And it’s not just a small reduction in power. It’s huge.

          The Base Load is around 2000MW lower consistently, and the Peak Load can be anything up to 8000MW lower.

          For those of you who have that inkling to check, then visit that AEMO data dashboard on the day, and it’ll only take you five minutes or so to look if you wish, and just look at the individual Load Curves for each State.

          It once and for all puts the kibosh on residential power being a large consumer, because on this one day, residential power SHOULD be at its absolute zenith because everyone is home.

          Also worth noticing is that while the typical Summer Load Curve shows one huge peak in the mid afternoon. the Load Curve for Christmas Day looks more like a typical Winter Load Curve with two distinct peaks, one at the usual early morning time, and the late afternoon peak at 6PM, however both peaks are considerably lower than they are in Winter.

          It also puts the kibosh on household air conditioning being a large consumer of electricity as well, as typically, with everyone supposedly at home and in the midst of Summer, power consumption in that mid afternoon period actually falls, and is nowhere near what it normally is for a normal Summer’s day.

          So much of what you read from uninformed sources can be shredded just by looking at actual data.

          Tony.

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            KinkyKeith

            Interesting.

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          • #

            And there I was about to turn off the popcorn maker at the point to do some planet saving! (No, I don’t pop. It’s how I roast my coffee.)

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            Notice something here.

            This isn’t a case of hindsight, and saying ….. Say, did you see that power consumption yesterday for Christmas Day, and how low it was?

            I’m confident enough to get in early and TELL you what will happen.

            This isn’t like it’s a guess or anything. This is electrical power consumption, which varies sometimes wildly from day to day and from State to State.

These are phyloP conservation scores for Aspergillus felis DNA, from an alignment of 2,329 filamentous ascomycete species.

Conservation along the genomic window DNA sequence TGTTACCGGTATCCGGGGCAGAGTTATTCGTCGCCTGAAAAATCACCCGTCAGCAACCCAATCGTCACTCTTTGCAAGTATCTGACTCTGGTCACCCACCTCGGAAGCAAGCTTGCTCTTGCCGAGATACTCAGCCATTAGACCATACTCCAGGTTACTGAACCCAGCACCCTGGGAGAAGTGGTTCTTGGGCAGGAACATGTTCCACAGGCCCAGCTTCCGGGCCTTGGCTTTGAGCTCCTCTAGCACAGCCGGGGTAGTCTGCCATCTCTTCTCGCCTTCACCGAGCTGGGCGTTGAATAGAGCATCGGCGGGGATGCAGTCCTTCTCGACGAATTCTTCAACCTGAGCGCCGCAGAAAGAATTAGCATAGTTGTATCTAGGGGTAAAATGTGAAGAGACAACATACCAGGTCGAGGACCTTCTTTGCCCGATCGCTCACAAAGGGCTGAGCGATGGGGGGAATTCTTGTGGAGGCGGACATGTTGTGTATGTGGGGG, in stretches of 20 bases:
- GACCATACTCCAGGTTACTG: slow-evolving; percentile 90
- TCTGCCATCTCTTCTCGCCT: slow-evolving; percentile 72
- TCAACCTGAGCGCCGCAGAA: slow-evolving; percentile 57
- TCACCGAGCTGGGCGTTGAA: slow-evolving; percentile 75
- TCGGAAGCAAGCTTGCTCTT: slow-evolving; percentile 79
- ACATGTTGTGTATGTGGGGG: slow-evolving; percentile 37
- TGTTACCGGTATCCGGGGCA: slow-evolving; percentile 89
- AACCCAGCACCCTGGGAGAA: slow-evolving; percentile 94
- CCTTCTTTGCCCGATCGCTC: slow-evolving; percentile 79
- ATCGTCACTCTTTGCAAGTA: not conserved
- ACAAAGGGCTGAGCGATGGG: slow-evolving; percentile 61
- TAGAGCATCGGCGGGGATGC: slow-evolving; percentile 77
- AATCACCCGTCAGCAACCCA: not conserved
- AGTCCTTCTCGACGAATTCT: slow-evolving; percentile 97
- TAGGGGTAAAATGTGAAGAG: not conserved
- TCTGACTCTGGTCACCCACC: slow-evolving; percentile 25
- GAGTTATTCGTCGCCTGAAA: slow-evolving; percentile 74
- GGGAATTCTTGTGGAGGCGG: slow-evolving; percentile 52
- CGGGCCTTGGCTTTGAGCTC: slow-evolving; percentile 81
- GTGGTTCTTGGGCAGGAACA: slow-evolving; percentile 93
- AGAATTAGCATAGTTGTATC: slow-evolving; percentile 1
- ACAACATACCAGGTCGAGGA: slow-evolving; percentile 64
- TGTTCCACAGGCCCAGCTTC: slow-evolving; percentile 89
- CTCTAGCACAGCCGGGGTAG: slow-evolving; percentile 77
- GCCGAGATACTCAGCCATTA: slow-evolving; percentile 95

And yet, here I am, two and a half days in advance, actually predicting something which is the complete opposite of what it should be.

            I can see it now, the number of you going to check just to laugh at me when I’m shown to be totally and utterly wrong.

            No chance!

            Tony.

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              Tony, it’s a bit like those melting poles, rising seas and unprecedented weather events. Nobody is supposed to check. We’re just supposed to accept Mawson got lucky and Turney didn’t, that the sea is swamping Coogee and that a new climate began in 1979 right when they turned on the satellite.

              Your problem is that you check all the time. What is it about air force electricians? Check, check, check.

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            PeterS

            Tony these days most people do not bother to look at the actual data. They are too busy watching their favourite sport, TV soap opera, losing sleep over which smartphone to buy next, etc.. When the grid does finally go out then they might sit up and notice because those things will no longer be working.

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            TedM

            All makes sense Tony, as usual. Also worth a look here as one of Germany’s leading economists gives his assesment of that country’s much vaunted “Energiewende” project.

            Germany’s once highly promoted “Energiewende” (transition to green energies) and the country’s feed-in act have been given a grade of “F” by one of the country’s top economists, Prof. Dr. Dr. h.c. mult. Hans-Werner Sinn.

            http://notrickszone.com/#sthash.NaBhMHUL.dpbs

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          Ted O'Brien.

          Tony, in my gunnadobutneverdid department, I intended to build such a solar hot water system, using the existing tank, and a solar powered pump to circulate the hot water to a heat exchanger in the tank, with a valve to prevent circulation when heat transfer was in the wrong direction.